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Things Black Women Can’t Do Without Being Criticized #5945: Be Traumatized by A Natural Disaster

By now we’ve all seen the viral video–a woman named Danielle with her scared kids clinging to her while interviewed by CNN reporter, Rosa Flores. Cold, disheveled, and utterly traumatized, Danielle’s composure finally breaks when the reporter asks her to recount dragging her kids through rushing floodwaters to save them. She lashes out. “People are really breaking down and y’all sitting here with cameras and microphones trying to ask us what the fuck is wrong with us!” She went on:  “And you really trying to understand with the microphone still in my face! With me shivering cold, with my kids wet! And you’re still putting a microphone in my face!”


As someone who was personally impacted by Hurricane Katrina, I recognized those familiar survivors’ tics–the wild eyes, the trembling from fear and cold, the disorientation, frustration and sheer amazement of still being alive. Before she had even said a word on camera, I knew this poor woman was in no condition to be giving live interviews. This woman and her kids had just survived possibly the most terrifying event of their lives. What we witnessed was raw and unfiltered human emotion spilling over after trauma. You’d think that her reaction would be met by understanding and compassion, but she’s a black woman, so nope. She doesn’t get to be human. She doesn’t get to process her trauma. She has to perform respectability.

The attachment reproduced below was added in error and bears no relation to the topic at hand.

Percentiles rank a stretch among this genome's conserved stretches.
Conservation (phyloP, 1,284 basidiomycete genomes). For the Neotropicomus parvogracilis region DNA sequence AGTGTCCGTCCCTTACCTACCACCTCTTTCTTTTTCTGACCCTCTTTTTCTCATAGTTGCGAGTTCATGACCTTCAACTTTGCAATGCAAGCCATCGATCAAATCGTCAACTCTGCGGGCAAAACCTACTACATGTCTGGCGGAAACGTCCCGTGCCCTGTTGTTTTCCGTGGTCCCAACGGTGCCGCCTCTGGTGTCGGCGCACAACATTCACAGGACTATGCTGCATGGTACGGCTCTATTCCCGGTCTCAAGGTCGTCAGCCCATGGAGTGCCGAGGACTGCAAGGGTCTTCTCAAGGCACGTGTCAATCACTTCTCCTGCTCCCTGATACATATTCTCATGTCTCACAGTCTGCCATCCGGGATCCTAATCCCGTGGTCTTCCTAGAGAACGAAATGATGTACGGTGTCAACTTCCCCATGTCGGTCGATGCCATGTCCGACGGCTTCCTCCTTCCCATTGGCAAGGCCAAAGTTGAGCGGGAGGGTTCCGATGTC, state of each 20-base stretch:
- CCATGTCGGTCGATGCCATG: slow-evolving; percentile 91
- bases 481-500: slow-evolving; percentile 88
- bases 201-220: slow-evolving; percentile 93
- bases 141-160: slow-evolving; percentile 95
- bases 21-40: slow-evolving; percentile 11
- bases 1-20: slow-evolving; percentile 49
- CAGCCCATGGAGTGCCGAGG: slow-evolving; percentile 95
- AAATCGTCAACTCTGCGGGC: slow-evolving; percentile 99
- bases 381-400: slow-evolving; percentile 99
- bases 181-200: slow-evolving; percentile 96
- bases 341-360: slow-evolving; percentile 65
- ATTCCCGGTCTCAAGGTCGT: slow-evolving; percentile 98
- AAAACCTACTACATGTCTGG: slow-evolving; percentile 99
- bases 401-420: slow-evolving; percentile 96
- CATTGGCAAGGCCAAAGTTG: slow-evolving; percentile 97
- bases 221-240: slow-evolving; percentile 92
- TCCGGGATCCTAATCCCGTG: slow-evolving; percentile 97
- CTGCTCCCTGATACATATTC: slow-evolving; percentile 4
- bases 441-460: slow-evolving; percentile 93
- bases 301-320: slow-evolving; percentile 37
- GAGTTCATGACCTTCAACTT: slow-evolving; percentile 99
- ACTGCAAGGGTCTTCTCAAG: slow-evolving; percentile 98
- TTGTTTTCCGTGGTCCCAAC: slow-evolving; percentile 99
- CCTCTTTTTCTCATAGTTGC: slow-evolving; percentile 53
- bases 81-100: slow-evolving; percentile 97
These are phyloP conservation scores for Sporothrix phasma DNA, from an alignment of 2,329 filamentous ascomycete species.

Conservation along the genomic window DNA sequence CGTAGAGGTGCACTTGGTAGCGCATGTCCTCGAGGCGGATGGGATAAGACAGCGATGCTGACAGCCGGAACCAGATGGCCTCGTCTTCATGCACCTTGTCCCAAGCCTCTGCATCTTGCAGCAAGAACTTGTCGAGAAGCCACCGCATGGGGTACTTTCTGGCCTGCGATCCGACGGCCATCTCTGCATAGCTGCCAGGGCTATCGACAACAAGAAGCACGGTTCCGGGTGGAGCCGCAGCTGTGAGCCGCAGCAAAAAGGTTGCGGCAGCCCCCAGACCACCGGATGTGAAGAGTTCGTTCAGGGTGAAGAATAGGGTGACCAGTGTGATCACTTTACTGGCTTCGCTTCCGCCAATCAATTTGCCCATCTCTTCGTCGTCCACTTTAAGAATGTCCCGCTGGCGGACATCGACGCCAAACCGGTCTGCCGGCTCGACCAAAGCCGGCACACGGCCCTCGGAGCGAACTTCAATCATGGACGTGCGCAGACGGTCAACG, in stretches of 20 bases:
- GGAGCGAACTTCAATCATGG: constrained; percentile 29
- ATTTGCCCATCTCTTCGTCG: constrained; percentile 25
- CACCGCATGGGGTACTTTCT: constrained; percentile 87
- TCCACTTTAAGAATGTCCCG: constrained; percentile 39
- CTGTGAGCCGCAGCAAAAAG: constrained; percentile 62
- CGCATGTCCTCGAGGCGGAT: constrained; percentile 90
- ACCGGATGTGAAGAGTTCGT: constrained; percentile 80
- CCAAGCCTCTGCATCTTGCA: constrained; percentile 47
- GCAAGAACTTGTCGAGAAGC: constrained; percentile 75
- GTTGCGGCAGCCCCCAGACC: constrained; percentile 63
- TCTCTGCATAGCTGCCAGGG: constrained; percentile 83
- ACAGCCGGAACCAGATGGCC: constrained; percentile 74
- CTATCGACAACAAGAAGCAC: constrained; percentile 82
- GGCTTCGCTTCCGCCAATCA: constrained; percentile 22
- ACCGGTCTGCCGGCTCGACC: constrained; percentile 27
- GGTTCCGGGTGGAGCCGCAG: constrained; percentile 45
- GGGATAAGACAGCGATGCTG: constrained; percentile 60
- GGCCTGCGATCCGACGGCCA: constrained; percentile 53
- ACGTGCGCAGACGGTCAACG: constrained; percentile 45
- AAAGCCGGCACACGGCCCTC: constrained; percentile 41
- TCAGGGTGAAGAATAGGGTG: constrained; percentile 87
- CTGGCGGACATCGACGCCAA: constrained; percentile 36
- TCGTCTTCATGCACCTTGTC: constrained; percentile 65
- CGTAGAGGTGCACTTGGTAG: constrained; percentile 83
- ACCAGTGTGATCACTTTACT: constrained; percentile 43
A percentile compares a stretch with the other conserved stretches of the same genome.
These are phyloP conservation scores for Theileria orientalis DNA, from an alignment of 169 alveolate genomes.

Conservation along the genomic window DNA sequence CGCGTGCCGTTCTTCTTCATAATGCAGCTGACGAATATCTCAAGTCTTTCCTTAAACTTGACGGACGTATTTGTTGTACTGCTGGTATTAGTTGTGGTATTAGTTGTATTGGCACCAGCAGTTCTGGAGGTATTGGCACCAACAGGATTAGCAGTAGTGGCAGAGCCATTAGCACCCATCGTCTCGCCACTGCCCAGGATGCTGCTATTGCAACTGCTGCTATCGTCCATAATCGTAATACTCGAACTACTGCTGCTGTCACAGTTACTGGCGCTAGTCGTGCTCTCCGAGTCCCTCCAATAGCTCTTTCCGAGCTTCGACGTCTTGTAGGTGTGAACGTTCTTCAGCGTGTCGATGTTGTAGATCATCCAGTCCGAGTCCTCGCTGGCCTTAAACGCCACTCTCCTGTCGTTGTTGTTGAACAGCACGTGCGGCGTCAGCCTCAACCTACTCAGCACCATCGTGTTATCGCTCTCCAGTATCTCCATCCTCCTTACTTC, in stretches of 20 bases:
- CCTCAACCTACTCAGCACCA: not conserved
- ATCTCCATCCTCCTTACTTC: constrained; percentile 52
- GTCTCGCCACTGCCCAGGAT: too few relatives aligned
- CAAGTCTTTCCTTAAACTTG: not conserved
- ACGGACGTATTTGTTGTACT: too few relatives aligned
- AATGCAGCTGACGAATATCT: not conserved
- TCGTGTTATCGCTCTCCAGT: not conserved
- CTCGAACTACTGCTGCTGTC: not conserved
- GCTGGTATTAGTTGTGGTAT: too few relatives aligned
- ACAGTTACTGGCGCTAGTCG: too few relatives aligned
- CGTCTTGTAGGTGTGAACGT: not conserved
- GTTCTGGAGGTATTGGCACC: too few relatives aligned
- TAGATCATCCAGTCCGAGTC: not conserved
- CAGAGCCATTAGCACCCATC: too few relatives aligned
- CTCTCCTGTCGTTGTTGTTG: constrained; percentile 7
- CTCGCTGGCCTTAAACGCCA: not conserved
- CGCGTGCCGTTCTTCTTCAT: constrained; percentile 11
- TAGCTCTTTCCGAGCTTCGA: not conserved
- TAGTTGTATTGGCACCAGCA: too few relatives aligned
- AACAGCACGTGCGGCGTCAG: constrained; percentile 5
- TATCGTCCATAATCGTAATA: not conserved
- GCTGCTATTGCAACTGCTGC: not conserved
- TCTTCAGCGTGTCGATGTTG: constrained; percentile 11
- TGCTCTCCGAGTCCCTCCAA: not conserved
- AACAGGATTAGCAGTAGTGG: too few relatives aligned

Social media was merciless.

Here’s a snippet from Facebook:


And  a couple on Youtube:

Ungrateful bitch⚡?
I can understand why she felt so frustrated. She shouldn’t have agreed to the interview. The lady was incredibly rude and who would want to help someone so nasty. People were told to evacuate. The lady is taking out her frustrations on the reporter who is letting the rest of us know how dire it is so we can volunteer & donate.


I defended Danielle on social media. One guy couldn’t get enough of criticizing her. “Show me someone else that displayed that behavior and I’ll hush mouth,” he said.